The trade war between the United States and China has been a defining feature of the economic and financial landscape during the past year. U.S. President Donald Trump and his Chinese counterpart, Xi Jinping, have been the principal actors in the drama. They have engaged more than once in blistering exchanges fiery rhetoric, only to walk back from the brink each time with words of diplomatic conciliation.
This time it is different. With China calling Trump's latest bluff earlier this month and escalating its own retaliatory tariffs in response, the White House has dug in for a fight that has little prospect of ending anytime soon.
As the U.S. presidential election draws ever closer, an increasingly isolated Trump may find himself in a no-win scenario. That could be bad news for investors.
Raising the stakes
Earlier this summer, Trump seemed to be moving toward a somewhat stable trade conflict posture. He was not ramping up tariffs aggressively, but the war continued to simmer. Then, in early August, he set the pot boiling once again with a raft of new threats.
If Trump's latest aggressive turn was surprising, China's response was downright shocking. As we discussed in a previous research note, Beijing opted to allow its currency, the yuan, to float. The result was a brief bout of financial turmoil. Trump initially struck back hard, rhetorically speaking, apparently abandoning the advice of his closest trade advisors in favor of his own intuitive approach.
Evidently, no one in the White House believed the Chinese government could be so intransigent. Stephen Moore, a trusted ally of the White House who served as Trump's economic adviser during the 2016 presidential election, gave voice to the administration's increasingly obvious state of perplexity:
"We're learning that maybe China has a higher pain threshold than we thought here. They don't seem to care that this is having extreme negative effects on their economy. It's kind of a mutually assured destruction game right now."
Bluffing the wrong player
On Aug. 13, it appeared that Trump had caved to the pressure of stock market turmoil and Chinese intransigence, at least in part. The administration announced a delay to some of its tariffs planned to take effect in September. Denting consumer spending during the Christmas shopping season was apparently a major concern, as reflected by the 21-page list of products now exempt from the tariff hikes until Dec. 15. Products such as cell phones were given a reprieve, offering a boost to iPhone maker Apple Inc. (NASDAQ:AAPL), among others. Even Trump's justification of the move came across as defensive and half-hearted:
"We're doing this for Christmas season, just in case some of the tariffs would have an impact on U.S. customers. So far they've had virtually none."
But, if anyone thought the trade war might have reached -- at least a temporary -- stalemate, they were proven sorely mistaken last week as Trump once again reinvigorated his push to increase tariffs. Unsurprisingly, China responded in kind with a host of new tariffs of its own across $75 billion-worth of U.S. goods.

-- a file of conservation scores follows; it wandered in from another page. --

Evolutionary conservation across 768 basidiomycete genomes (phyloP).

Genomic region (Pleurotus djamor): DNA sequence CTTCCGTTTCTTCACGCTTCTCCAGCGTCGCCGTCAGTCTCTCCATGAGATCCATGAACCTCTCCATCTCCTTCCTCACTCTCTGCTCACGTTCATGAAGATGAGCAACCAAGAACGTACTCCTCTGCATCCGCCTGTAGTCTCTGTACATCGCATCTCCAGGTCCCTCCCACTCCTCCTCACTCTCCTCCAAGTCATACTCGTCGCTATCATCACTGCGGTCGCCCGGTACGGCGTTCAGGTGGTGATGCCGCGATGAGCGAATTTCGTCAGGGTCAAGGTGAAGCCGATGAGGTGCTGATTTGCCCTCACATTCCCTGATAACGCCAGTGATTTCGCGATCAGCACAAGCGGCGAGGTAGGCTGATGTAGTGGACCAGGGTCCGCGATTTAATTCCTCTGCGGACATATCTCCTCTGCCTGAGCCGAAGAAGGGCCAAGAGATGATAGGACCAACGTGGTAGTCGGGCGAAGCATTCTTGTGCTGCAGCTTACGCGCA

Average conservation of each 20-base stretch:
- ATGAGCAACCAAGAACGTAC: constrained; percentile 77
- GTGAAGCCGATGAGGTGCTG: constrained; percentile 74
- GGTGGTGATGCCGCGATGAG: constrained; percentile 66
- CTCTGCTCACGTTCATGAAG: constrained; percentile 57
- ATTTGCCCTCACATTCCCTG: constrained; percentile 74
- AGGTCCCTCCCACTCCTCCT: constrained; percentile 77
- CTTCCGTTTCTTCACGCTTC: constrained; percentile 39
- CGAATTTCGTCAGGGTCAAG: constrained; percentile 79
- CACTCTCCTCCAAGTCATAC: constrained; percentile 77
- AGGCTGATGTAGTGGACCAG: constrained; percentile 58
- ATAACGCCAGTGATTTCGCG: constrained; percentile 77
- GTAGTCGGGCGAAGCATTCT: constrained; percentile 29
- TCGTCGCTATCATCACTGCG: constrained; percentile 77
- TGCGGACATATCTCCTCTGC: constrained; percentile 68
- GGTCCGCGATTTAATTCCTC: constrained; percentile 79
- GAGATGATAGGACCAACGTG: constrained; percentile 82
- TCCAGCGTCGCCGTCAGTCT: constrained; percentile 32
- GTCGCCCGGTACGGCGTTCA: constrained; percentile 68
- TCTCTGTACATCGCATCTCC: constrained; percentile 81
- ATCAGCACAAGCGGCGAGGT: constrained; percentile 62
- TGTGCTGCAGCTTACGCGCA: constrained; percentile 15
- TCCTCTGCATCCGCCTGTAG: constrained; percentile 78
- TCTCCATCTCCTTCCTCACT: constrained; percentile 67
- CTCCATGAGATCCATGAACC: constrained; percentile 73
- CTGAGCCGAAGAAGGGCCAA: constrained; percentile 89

Rather than backing down again, Trump has apparent opted for escalation. Indeed, on Aug. 23, the president took to Twitter to deliver a blistering offensive in which he not only excoriated Chinese trade practices, but seemed to command American companies to join in the trade war:
"Our Country has lost, stupidly, Trillions of Dollars with China over many years. They have stolen our Intellectual Property at a rate of Hundreds of Billions of Dollars a year, & they want to continue. I won't let that happen! We don't need China and, frankly, would be far better off without them. The vast amounts of money made and stolen by China from the United States, year after year, for decades, will and must STOP. Our great American companies are hereby ordered to immediately start looking for an alternative to China, including bringing your companies HOME and making your products in the USA. I will be responding to China's Tariffs this afternoon. This is a GREAT opportunity for the United States."
This was but the first barrage of the day, and Trump was far from finished. During the afternoon of Aug. 23, he delivered further Twitter salvoes, in which he announced a new ramp-up in tariffs in response to China's latest moves:
"China should not have put new Tariffs on 75 BILLION DOLLARS of United States product (politically motivated!). Starting on October 1st, the 250 BILLION DOLLARS of goods and products from China, currently being taxed at 25%, will be taxed at 30%. Additionally, the remaining 300 BILLION DOLLARS of goods and products from China, that was being taxed from September 1st at 10%, will now be taxed at 15%. Thank you for your attention to this matter!"
Until next time
Unsurprisingly, Trump's moves to raise existing tariff rates, while also threatening U.S. companies with exposure to Chinese markets and supply chains, did not go over well with the market. Stocks swooned badly. It is likely to get worse before it gets better. Investors who have not yet adopted defensive postures should move quickly to do so.
In our next entry, we will discuss the other ramifications of Trump's latest trade war escalation, and how a loss of control of the governing narrative may further amplify volatility -- and the risk of a global downturn.
This article first appeared on GuruFocus.
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